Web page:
TORONTO, Ont.—On another chilly January day in the city, Toronto FC players returned to BMO Training Ground once again on Monday morning, this time to practice for the first time since Seattle.
Training under an inflatable dome, most TFC players—academy and all—were working hard to get back into shape; however, one glaring gap on the pitch still remained (and no, not a designated-player signing). Absent from training was Toronto FC captain Michael Bradley, fresh off signing a new two-year deal with the Reds.
Here is some more info and a few other takeaways from TFC’s first training session of 2020.
Michael Bradley injury update
As we learned shortly after the MLS Cup Final, Bradley injured his right ankle in Toronto’s 3-1 loss to the Seattle Sounders.
As the Canadian Press’ Neil Davidson notes, Bradley himself downplayed the injury, stating that his ankle would take roughly two to three weeks to calm down.
With the focus on the U.S. international’s pending free-agent status, most didn’t think much of Bradley’s comments at the time. I mean, how long could an ankle (that he finished the match on) possibly take to heal?
According to Toronto FC general manager Ali Curtis, Bradley will undergo surgery on Tuesday in in New York and is expected to miss approximately four months after suffering “a very serious and severe ankle injury”.
Curtis says Bradley will be reevaluated in four to six weeks, but remains adamant that the club will not rush to bring their leader back.
“In Michael’s case, we are going to be careful and cautious about this,” Curtis told reporters. “But we’re confident that, once he has the surgery, that he’ll be able to return to play. It’ll take probably approximately four months. Now that could be shorter or it could be lengthier depending on how we manage that process.”
Toronto FC officials did not provide specifics when asked about that process—as the case with most club’s policy.
However, that still begs the question, why wait until now—more than two months since Bradley suffered the injury—to have the surgery?
Jozy Altidore feels “[Bradley”] was let down”
While GM Curtis and coach Greg Vanney were more understanding of the delayed solution to Bradley’s injury, another strong voice in the TFC locker room was not.
Jozy Altidore shared his displeasure with reporters shortly after Curtis broke the news. Altidore, who learned about Bradley’s injury on Sunday, believed the club “mishandled” his captain’s injury.
“In my opinion, for me, it was handled poorly,” Altidore told reporters. “This was an injury from two months ago and it’s not the first time this has happened. [… ] For two months to have gone by and now he’s having surgery and to be out ’til June. I don’t think it’s good enough.
“He’s a guy that takes care of himself in an incredible way, an incredible professional […] I think he was let down.”
As mentioned above, Vanney was a bit more sympathetic than Altidore with the TFC medical staff and doctors for the delayed solution; his daughter suffered the same injury in gymnastics, according to the TFC head coach—a very complicated and complex injury which is difficult to find on initial scans.
“I understand that that this is not an easy find and an easy fix,” Vanney explained. ”It’s an injury where you feel like you can pretty much do everything. But there’s something that just tells you it’s not right and there’s a little bit of annoyance and a pain.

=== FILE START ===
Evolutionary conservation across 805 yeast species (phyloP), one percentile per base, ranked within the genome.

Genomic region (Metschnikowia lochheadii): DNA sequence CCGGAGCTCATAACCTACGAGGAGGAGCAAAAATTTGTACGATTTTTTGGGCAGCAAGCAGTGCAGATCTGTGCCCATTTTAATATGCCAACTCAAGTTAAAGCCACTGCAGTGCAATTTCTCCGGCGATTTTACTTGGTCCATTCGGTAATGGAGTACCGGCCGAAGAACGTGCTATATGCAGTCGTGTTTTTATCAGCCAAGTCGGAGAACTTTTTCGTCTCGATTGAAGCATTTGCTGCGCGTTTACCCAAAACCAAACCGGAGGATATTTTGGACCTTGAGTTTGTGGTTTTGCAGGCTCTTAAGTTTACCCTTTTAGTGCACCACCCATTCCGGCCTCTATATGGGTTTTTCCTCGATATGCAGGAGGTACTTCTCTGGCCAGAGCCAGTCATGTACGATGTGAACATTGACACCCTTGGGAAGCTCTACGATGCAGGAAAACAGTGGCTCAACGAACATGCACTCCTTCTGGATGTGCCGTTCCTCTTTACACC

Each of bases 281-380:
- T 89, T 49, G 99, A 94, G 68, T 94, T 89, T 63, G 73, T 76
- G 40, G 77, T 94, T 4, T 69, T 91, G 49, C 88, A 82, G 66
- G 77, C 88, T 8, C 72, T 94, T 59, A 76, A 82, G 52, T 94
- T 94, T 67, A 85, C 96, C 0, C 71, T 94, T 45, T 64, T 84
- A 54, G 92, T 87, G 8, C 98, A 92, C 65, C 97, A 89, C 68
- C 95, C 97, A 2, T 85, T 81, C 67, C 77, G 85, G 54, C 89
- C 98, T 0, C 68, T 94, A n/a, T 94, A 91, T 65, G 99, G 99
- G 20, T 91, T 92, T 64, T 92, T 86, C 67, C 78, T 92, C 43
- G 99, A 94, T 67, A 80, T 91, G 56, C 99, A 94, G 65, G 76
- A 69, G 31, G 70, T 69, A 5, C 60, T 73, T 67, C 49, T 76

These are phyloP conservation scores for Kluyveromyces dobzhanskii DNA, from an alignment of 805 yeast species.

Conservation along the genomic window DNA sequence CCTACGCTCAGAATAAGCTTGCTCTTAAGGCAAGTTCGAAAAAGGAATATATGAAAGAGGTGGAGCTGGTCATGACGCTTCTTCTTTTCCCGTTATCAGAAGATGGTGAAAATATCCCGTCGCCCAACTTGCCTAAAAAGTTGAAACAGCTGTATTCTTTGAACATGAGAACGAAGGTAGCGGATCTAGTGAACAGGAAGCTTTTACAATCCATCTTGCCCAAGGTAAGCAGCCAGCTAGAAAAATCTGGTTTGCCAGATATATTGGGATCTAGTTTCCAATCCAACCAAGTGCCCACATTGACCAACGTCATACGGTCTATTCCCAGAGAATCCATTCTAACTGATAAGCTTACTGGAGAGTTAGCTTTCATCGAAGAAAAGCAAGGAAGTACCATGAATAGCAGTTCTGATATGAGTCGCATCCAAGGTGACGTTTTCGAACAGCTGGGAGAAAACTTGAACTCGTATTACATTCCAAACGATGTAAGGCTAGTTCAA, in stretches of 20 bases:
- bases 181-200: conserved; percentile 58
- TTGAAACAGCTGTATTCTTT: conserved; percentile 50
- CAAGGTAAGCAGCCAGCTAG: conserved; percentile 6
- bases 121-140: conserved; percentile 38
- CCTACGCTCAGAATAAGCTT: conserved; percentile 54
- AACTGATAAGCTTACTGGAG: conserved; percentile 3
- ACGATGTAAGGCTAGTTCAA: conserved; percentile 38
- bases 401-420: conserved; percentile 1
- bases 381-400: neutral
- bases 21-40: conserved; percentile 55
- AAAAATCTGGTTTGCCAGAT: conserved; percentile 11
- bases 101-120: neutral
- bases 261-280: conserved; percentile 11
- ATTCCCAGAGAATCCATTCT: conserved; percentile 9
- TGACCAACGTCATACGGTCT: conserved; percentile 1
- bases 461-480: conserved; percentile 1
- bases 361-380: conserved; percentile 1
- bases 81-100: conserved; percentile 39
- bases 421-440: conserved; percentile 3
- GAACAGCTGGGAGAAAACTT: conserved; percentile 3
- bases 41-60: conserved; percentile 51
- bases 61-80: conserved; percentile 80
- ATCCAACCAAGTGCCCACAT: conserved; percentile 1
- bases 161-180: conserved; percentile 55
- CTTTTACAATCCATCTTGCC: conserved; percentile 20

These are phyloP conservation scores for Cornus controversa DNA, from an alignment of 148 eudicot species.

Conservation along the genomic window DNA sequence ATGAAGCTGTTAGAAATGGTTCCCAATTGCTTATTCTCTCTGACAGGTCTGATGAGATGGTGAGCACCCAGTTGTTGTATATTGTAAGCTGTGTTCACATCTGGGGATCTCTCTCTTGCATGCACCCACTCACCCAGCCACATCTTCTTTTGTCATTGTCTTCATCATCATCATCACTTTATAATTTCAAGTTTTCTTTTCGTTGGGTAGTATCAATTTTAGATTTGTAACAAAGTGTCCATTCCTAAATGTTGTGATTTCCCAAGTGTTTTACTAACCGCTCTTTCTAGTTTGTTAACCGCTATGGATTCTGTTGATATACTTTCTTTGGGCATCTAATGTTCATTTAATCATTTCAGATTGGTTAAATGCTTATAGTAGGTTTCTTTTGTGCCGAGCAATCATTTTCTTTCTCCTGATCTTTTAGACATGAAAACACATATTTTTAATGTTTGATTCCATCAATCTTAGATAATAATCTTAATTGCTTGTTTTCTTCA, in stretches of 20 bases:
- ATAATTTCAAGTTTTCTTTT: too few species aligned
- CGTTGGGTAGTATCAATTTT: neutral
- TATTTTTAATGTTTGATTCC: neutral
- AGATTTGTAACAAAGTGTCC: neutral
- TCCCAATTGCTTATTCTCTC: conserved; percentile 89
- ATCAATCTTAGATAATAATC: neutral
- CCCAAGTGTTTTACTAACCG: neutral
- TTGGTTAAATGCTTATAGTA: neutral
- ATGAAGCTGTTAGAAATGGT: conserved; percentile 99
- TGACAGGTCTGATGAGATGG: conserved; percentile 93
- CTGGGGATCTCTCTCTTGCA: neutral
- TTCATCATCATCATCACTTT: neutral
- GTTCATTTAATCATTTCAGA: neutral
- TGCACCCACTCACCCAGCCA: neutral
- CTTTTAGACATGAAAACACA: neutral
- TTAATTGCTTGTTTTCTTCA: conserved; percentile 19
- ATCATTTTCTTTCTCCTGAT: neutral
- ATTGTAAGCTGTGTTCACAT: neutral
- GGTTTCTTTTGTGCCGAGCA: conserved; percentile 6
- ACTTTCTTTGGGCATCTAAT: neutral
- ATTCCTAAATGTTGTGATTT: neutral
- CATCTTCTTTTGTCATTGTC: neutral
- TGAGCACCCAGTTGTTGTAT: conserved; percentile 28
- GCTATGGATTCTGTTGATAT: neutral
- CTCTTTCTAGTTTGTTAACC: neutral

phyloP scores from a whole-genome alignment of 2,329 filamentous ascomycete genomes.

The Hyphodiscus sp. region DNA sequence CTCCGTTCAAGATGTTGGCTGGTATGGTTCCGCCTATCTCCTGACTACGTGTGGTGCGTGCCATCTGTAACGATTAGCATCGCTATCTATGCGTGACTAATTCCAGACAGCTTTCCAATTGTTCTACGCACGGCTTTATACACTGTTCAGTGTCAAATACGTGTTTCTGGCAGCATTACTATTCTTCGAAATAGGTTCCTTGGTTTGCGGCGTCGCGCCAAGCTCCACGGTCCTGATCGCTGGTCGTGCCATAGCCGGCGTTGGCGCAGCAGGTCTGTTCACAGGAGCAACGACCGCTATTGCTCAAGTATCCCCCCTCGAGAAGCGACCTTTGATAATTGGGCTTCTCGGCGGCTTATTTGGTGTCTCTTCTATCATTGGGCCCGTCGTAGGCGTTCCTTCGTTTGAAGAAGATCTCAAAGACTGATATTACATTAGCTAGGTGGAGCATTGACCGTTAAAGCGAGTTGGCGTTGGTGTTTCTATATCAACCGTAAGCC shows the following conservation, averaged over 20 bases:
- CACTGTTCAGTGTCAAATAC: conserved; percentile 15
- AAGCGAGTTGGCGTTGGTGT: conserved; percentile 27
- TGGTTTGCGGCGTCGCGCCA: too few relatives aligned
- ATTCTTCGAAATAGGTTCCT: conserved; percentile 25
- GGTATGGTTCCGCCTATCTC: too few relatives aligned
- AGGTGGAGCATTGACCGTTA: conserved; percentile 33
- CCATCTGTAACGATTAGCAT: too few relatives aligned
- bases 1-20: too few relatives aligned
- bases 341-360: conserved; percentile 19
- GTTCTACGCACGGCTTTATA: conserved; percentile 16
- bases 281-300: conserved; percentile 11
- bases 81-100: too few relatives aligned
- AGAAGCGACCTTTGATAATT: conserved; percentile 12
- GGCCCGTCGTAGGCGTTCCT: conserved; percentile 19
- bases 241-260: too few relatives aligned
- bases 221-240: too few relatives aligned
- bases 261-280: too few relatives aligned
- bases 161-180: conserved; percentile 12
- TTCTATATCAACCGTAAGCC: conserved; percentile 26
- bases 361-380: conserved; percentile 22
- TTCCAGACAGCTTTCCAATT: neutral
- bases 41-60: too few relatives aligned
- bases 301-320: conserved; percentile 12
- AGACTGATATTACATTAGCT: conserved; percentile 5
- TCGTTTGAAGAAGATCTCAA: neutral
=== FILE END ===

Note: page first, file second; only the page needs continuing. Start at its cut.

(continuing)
“So you can be at 95 per cent and feel like everything’s good but that last five per cent just doesn’t feel right. And the problem is that that last five per cent, you’re not going to get over it and it’s going to make things worse.”
Furthermore, Vanney was quick to dismiss Altidore’s comments.
“Jozy has his opinions,” said Vanney, who also mentioned that the TFC striker probably did not have as much information on the injury as he or the club.
As for who will fill Bradley’s void in the meantime?
“I don’t think it’s just one guy who’s going to fill it,” said Vanney. “But as a team, as a midfield, guys will have to step up and fill the space. We still have a very strong midfield.”
“I think Liam [Fraser]’s ready,” added Altidore, on his 21-year-old midfield teammate. “He comes in every day ready to work. I watched him with Canada (recently), I thought he was the best player on the field for Canada. It’s a great moment for him and I think he’ll embrace it with both hands.”
Homegrown signings on the agenda
According to the Toronto FC general manager, the club may announce a few homegrown signings later this week.
With the Reds putting a greater emphasis on developing homegrown talent in recent years, the opportunity to lock up young Canadian talent who may not count against the salary budget is very appealing.
Toronto FC’s four 2020 MLS SuperDraft picks and the rest of the Toronto FC academy— including 17-year-old Canadian Youth Soccer Player of the Year Jayden Nelson—were training with the club Monday morning, however, only about five USL players will travel with the team when the club departs to California in early February.
Curtis also confirmed to reporters that defender Laurent Ciman was granted his Canadian citizenship and is no longer considered as an international player, while Japanese-born Tsubasa Endoh isn’t too far away from earning his status.
One question where the general manager didn’t provide too much of an update on, though, is the club’s current position on acquiring a designated player.
“It’s always best to have those players in from day one,” Curtis told reporters. “We’re continuing having discussions with different clubs and different players and when there’s news, we’ll let you know.”